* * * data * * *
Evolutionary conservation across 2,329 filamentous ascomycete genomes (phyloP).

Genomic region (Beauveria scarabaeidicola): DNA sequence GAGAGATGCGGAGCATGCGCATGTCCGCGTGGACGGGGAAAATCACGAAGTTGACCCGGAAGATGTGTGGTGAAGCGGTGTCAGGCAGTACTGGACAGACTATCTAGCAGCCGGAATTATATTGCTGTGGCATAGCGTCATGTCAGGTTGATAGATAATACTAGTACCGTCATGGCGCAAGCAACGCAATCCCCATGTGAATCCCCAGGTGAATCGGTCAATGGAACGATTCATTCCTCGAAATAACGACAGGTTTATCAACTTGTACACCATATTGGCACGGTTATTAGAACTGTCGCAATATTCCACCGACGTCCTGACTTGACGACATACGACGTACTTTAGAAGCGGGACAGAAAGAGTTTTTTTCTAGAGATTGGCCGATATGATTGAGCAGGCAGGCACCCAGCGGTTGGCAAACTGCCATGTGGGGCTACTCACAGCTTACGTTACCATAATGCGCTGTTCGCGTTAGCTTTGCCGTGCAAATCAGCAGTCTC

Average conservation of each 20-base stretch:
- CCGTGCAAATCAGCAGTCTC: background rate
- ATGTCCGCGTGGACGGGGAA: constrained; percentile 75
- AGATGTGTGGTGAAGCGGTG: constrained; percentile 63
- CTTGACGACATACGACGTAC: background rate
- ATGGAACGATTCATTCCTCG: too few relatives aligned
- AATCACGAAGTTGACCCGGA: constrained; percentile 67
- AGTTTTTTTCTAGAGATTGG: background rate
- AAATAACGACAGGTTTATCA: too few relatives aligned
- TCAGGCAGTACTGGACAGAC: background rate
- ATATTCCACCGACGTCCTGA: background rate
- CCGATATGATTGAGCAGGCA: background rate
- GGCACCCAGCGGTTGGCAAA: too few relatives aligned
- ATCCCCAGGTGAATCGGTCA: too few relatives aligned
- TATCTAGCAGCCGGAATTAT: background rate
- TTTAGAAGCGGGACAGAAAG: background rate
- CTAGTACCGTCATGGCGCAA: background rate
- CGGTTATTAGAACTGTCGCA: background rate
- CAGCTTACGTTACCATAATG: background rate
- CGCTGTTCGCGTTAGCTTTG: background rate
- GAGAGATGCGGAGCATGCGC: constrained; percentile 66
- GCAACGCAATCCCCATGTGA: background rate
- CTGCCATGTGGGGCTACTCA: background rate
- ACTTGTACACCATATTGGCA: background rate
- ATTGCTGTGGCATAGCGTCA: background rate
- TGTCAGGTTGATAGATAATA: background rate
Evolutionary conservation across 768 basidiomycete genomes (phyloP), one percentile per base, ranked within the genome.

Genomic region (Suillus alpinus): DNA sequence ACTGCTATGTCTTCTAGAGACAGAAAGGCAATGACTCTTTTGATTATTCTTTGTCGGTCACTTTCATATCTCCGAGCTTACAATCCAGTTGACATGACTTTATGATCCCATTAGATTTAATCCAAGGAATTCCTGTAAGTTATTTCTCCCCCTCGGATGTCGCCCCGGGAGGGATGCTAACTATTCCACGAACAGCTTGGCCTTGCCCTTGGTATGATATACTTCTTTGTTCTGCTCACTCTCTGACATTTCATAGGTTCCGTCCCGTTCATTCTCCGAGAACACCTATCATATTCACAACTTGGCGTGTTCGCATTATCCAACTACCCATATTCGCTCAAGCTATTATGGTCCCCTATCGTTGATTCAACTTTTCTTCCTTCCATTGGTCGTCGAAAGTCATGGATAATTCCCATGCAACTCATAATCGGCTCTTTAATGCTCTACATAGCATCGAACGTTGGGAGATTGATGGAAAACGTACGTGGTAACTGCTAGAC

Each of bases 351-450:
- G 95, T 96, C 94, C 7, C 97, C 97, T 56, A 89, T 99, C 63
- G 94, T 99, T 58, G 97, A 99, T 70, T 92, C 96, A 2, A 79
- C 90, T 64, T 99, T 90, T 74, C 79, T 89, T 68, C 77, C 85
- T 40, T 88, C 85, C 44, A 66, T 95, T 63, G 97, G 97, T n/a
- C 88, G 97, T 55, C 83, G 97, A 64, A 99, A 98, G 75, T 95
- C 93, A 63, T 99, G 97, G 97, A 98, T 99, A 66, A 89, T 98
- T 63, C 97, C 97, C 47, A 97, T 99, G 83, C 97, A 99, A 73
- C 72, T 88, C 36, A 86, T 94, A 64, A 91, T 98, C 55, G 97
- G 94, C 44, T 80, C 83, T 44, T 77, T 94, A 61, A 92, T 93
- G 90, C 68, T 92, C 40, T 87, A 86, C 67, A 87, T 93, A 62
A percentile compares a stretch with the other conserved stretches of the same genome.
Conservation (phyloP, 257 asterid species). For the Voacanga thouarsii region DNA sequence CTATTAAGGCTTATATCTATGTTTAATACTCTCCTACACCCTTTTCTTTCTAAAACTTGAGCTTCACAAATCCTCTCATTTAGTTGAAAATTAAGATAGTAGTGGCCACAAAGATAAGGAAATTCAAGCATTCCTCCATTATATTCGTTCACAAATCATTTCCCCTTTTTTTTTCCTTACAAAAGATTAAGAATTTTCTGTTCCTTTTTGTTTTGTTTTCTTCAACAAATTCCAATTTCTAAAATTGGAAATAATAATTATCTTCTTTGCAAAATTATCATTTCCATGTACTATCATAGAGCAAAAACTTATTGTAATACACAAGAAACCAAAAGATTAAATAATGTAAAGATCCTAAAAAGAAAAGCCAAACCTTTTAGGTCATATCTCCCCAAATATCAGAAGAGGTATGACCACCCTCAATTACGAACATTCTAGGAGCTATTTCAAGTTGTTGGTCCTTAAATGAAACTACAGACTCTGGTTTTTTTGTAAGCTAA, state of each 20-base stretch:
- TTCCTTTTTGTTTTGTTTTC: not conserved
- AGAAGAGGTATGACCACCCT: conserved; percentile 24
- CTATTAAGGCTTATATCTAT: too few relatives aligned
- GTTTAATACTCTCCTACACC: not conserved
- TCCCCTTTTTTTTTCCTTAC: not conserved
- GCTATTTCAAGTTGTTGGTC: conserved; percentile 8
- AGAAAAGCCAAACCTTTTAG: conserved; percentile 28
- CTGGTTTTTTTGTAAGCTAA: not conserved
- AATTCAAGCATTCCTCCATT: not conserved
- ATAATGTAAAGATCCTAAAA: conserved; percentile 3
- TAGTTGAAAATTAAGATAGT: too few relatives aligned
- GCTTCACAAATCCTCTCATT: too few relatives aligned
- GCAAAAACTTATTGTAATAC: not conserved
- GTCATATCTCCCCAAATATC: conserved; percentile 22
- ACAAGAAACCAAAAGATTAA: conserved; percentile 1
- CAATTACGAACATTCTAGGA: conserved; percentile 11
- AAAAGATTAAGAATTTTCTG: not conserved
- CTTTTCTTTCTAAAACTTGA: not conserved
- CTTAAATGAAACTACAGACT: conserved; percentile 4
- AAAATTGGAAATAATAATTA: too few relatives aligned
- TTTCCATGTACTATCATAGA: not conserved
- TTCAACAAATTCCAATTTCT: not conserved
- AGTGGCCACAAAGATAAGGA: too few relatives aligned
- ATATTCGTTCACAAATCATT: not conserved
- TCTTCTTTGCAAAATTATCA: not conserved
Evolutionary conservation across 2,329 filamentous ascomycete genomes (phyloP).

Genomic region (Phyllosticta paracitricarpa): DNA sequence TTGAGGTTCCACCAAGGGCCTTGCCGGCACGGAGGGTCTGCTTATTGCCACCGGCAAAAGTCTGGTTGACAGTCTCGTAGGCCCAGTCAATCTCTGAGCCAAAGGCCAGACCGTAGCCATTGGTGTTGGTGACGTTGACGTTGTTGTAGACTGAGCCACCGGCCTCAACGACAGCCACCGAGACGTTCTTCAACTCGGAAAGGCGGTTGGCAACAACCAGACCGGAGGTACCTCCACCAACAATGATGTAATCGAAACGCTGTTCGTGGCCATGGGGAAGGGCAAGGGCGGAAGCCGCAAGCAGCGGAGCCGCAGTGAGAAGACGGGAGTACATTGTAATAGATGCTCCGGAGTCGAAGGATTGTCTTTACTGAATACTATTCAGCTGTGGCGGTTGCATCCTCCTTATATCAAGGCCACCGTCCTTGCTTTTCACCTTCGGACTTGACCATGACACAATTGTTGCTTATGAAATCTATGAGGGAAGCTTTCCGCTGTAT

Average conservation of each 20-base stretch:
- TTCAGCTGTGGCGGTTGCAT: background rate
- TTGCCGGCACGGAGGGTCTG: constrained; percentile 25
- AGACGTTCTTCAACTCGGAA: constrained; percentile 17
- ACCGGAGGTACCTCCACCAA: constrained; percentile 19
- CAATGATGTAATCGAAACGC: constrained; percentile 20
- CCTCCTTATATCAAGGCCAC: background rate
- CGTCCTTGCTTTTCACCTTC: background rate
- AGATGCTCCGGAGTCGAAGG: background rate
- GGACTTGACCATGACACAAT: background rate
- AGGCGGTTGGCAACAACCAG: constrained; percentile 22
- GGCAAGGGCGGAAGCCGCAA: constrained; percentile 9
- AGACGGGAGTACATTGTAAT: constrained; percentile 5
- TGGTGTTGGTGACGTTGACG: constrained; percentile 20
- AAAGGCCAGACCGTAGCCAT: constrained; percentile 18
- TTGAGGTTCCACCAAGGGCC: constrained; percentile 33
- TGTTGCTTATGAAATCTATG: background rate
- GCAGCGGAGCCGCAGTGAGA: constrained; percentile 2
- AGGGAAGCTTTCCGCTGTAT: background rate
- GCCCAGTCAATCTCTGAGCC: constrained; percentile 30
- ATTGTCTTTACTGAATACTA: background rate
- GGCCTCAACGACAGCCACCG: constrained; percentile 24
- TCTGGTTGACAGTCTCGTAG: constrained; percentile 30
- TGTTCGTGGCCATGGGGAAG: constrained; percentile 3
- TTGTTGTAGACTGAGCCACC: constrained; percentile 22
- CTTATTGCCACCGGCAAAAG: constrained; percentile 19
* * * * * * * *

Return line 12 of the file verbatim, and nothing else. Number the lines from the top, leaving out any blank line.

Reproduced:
- TCAGGCAGTACTGGACAGAC: background rate